The Currant Crossroads
Posted by Nicole Delawder via Hudson Valley News
We know the Hudson Valley boasts a bounty of gourmet goodness, from the Culinary Institute of America to the sought-after farmers markets and new restaurants popping up in once vacant sites. But there’s a rebel fruit out there that may change the way not only us in the Hudson Valley looks at food, but America as a whole.
Black currants and black currant juice, the equivalent of orange juice for Europeans, has been forbidden in the United States due to a disease called blister rust affecting white pine trees imported from Europe dating back to the early 1700s.
Walnut Grove Farm in Staatsburg has become the first commercial currant farm in New York State with the only dedicated currant nursery in the United States. Its proprietor, Greg Quinn, has helped overturn the law to change the currant stigma.
“I knew about currants because there were currants growing behind my restaurant in Germany while I was there,” Quinn said after parking his off-road vehicle alongside a field ready with rows of black currants last Friday.
With over 20 years of horticultural experience at the New York Botanical Gardens and a food background, Quinn wanted a crop to support the land and knew of the power behind the tiny fruit.
“I knew they were illegal to grow but never had a real reason to look into it,” said Quinn. “When I started to investigate it, I found that it was a disease thought to affect white pine trees but the science wasn’t complete.”
Quinn then ran the idea past a few colleagues and plant pathologists at Cornell “and they said, ‘You know, you’re right. If you grow the right varieties, it’s not a problem.’”
With the scientific door wide open, Quinn marched his findings into the state Legislature and Gov. George Pataki signed a new bill into law, overturning the 100-year-old ban in April 2003.
“Most Americans still don’t know what currants are. Currants are black currants, they have twice the antioxidants of blueberries, four times the vitamin C of oranges, more potassium than bananas, calcium, iron, manganese, magnesium, riboflavin,” Quinn said.
He added, “It’s an incredible powerhouse, one of the highest antioxidants in the world, but Americans have no idea about it because of the ban.”
Anthocyanin, the antioxidant found in currants, is one the most beneficial, and the health benefits of the fruit are being tested all over the world with remarkable findings in cases ranging from dementia to macular degeneration.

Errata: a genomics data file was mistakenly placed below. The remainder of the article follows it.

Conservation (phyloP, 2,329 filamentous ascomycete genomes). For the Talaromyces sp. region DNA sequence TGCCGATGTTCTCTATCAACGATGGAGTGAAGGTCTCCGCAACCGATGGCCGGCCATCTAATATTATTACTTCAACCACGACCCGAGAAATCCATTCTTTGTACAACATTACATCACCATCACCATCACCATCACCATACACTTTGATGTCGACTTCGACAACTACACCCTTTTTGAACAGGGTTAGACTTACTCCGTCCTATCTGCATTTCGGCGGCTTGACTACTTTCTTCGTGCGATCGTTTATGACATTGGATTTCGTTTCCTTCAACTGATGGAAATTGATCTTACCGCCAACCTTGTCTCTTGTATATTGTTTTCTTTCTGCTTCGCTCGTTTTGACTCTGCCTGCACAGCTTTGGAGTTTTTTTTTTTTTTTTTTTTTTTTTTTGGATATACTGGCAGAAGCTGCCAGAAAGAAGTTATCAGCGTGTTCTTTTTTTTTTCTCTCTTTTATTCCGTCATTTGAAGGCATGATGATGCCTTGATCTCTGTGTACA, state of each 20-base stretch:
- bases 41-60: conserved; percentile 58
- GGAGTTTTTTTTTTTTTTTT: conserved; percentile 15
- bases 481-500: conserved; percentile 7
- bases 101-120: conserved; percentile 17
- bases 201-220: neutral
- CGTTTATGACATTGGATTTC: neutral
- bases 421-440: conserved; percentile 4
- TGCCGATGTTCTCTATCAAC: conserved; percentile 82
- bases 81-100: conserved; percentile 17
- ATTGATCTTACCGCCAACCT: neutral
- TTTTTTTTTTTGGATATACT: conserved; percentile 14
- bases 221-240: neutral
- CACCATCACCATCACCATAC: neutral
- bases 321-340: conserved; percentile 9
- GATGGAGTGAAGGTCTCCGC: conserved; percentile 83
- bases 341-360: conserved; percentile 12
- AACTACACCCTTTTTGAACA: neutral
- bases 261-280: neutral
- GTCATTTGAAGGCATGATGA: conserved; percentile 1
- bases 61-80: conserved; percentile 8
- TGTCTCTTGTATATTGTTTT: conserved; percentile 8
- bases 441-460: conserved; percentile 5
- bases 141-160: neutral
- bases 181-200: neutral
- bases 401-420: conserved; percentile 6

Quinn spoke about a 2006 study out of Tufts University, where researchers said symptoms of Alzheimer’s were “thwarted” by the use of currant extract. Another small study out of New Zealand showed patients with Parkinson’s disease were able to calm the “shakes” associated with the brain disorder after doses of currant concentrate.
“This may be the single last food product that everyone else in the world knows about except the United States,” Quinn added.
Over 10,000 currant bushes highlight Walnut Grove Farm, with an additional 10 to 20 acres being planted this spring, despite this erratic weather.
“We’re very nervous about the lack of water; it’s a big problem,” Quinn said. “The impact depends – with the warm winter and early, warm spring, our last frost day is somewhere between May 10-15. When these guys bloom and we get a hard freeze, it could kill the crop. It’s not true only with me; it’s true with apples and pears – any flower.”
Despite the weather, CurrantC is starting to get the attention it deserves, including a shout out from television host Dr. Oz, placement in more than 40 local shops and in locations throughout Manhattan coming soon.
“We really can’t grow enough,” he said. “There are more people looking to get involved in currant farming and I’m happy to help them.”
Aside from the popular CurrantC nectar, the first nationally distributed black currant nectar in the United States, the farm also produces concentrate, genuine dried black currants, candy, supplements and a variety of red, black and pink currant plants for your home or farm.
“This is kind of my milieu,” Quinn said while looking over his crop. “I was looking to take up the agrarian life and it’s always been kind of dream of mine – to live on a farm and to live in the Hudson Valley, which is so unbelievably beautiful and rich. We have so many friends who are into the arts and Carolyn (Blackwood) is a movie producer and fine-art photographer, so we’re both interested in culture and food – it’s just a perfect spot.”
He added, “I’ve lived all over the world in many different areas. I’ve never lived anywhere that I love as much as here. I just can’t sing its praises enough.”